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#5 sepp2k  Icon User is offline

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Re: incrementing and decrementing in JAVA

Posted 12 January 2013 - 11:58 AM

View Postk3y, on 12 January 2013 - 06:51 PM, said:

Quote

x++; Use it and then increment
x--; Use it and then decrement


That's a bit misleading though. If you phrase it like that, one might easily think that x = x++; should in fact cause x to be incremented by one because it would first use x to perform x = x and then increment it. It might also lead one to think that f(x++) would first call f with x as the argument and then increment x after the method returns.

Since these things are not true, I think it'd be less misleading to phrase it like this:

x++: Increment x and return the old value of x.
x--: Decrement x and return the old value of x.

This post has been edited by sepp2k: 13 January 2013 - 06:28 AM

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#6 jjh08  Icon User is offline

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Re: incrementing and decrementing in JAVA

Posted 12 January 2013 - 03:46 PM

The way I understand prefix and postfix expressions is like this:
A prefix expression (i.e. ++x) will ALWAYS increment/decrement a value by one.
A postfix expression (i.e. x++) will ONLY increment/decrement the value after the original value has been evaluated by the compiler and/or the JVM.

Here is a sample piece of code. See the comments within the code for greater details.
public class PrePostDemo
{
	public static void main(String []args)
	{
		int x = 3;
		int y = 4;
		
		// Applying the prefix operator
		++x;
		System.out.println("x is " + x);	// x is 4
		System.out.println("x is " + ++x);	// x is 5
		++x;
		System.out.println("x is " + x);	// x is 6
		
		// Applying the postfix operator
		y++;
		System.out.println("y is " + y);	// y is 5
		
		y++;
		System.out.println("y is " + y);	// y is 6
		
		/* In the print statement below, y is still 6 
		 * because the original value of 6 has not been incremented
		 * just yet while y++ (or y = y + 1) is within the parameters 
		 * of the method println()
		 */
		System.out.println("y is " + y++);
		
		/* In the print statement below, y is now 7 
		 * because the original value of y has been evaluated
		 * earlier. 
		 */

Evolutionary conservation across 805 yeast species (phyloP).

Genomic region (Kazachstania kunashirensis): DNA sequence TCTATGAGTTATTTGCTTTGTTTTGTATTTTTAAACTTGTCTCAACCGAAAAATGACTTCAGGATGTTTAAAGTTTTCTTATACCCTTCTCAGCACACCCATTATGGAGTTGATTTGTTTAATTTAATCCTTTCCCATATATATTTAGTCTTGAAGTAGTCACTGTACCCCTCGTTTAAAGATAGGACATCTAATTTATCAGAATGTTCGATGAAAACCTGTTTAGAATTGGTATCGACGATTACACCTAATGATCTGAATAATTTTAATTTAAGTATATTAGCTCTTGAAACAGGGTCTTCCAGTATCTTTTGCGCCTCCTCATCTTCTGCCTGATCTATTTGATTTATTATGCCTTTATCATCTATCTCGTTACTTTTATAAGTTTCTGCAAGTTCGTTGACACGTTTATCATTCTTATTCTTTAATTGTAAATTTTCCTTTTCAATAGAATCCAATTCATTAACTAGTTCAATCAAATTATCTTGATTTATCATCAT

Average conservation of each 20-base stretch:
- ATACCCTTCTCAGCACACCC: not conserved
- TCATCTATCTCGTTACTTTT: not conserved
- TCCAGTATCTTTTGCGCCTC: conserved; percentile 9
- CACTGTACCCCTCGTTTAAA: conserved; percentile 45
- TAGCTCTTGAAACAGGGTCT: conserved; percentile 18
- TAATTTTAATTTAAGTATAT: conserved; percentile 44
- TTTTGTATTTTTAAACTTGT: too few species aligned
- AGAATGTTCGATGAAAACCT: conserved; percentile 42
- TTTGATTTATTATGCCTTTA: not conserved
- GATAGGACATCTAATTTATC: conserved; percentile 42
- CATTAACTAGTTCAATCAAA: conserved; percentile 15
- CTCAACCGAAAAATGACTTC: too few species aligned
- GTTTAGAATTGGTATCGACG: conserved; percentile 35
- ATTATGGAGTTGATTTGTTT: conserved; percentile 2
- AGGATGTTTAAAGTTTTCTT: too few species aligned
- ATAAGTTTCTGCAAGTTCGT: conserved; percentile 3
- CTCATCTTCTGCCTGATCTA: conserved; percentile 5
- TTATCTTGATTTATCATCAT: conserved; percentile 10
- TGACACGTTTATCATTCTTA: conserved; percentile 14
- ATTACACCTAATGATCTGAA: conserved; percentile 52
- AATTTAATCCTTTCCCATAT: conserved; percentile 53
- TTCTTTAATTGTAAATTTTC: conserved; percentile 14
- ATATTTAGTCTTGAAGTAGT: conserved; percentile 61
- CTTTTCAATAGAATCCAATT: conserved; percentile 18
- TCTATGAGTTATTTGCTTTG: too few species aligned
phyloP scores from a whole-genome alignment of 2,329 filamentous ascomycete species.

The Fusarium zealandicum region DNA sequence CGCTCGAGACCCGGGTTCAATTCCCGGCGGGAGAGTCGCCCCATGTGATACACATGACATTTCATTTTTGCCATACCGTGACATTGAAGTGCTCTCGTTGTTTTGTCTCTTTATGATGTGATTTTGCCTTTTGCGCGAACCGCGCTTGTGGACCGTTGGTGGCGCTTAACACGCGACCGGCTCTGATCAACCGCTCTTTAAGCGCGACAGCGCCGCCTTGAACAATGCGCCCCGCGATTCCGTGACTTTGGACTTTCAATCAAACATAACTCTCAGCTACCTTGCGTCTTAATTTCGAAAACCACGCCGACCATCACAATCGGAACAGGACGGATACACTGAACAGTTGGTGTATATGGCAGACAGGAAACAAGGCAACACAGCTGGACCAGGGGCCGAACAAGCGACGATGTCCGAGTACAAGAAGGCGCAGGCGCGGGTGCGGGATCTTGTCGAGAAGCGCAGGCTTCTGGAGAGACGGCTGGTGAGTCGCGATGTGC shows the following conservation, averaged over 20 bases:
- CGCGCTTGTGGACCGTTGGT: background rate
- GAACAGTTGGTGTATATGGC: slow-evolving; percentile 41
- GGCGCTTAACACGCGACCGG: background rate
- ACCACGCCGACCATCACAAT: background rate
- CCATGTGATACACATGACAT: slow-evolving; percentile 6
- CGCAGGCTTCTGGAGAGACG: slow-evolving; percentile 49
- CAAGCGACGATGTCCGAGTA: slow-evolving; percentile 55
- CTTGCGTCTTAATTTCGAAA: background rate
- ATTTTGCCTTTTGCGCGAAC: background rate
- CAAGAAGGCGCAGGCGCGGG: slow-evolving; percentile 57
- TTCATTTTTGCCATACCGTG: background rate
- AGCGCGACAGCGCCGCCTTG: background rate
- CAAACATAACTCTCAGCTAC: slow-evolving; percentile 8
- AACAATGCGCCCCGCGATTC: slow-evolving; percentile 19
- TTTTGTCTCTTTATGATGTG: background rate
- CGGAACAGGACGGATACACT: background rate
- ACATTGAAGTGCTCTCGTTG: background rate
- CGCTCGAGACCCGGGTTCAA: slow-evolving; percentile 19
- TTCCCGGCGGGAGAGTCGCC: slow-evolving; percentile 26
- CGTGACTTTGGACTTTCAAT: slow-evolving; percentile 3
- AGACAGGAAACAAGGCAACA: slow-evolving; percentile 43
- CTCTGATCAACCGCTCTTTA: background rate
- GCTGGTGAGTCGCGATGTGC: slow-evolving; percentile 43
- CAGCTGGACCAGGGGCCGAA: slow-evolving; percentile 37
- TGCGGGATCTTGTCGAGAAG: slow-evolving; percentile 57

System.out.println("y is " + y);
	}
}


You can learn more about this at The Java Tutorials. Hope this is helpful.
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#7 sepp2k  Icon User is offline

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Re: incrementing and decrementing in JAVA

Posted 12 January 2013 - 03:57 PM

View Postjjh08, on 12 January 2013 - 11:46 PM, said:

		/* In the print statement below, y is still 6 
		 * because the original value of 6 has not been incremented
		 * just yet while y++ (or y = y + 1) is within the parameters 
		 * of the method println()
		 */
		System.out.println("y is " + y++);



Again: That is not true. The value of y will be incremented before println is called, not after. However the value given to println will be the old value of y. If you want to see the difference consider this code:

class Bla {
    static int y = 42;

    static void f(int z) {
        System.out.println("y = " + y + ", z = " + z);
    }

    public static void main(String[] args) {
        f(x++);
    }
}



Here the value of y inside f will be 43, not 42. So clearly y is incremented before the method is called. Only z is 42 because y++ evaluates to the old value of y.

This post has been edited by sepp2k: 12 January 2013 - 03:58 PM

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#8 jjh08  Icon User is offline

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Re: incrementing and decrementing in JAVA

Posted 12 January 2013 - 04:49 PM

View Postsepp2k, on 12 January 2013 - 03:57 PM, said:

View Postjjh08, on 12 January 2013 - 11:46 PM, said:

		/* In the print statement below, y is still 6 
		 * because the original value of 6 has not been incremented
		 * just yet while y++ (or y = y + 1) is within the parameters 
		 * of the method println()
		 */
		System.out.println("y is " + y++);



Again: That is not true. The value of y will be incremented before println is called, not after. However the value given to println will be the old value of y. If you want to see the difference consider this code: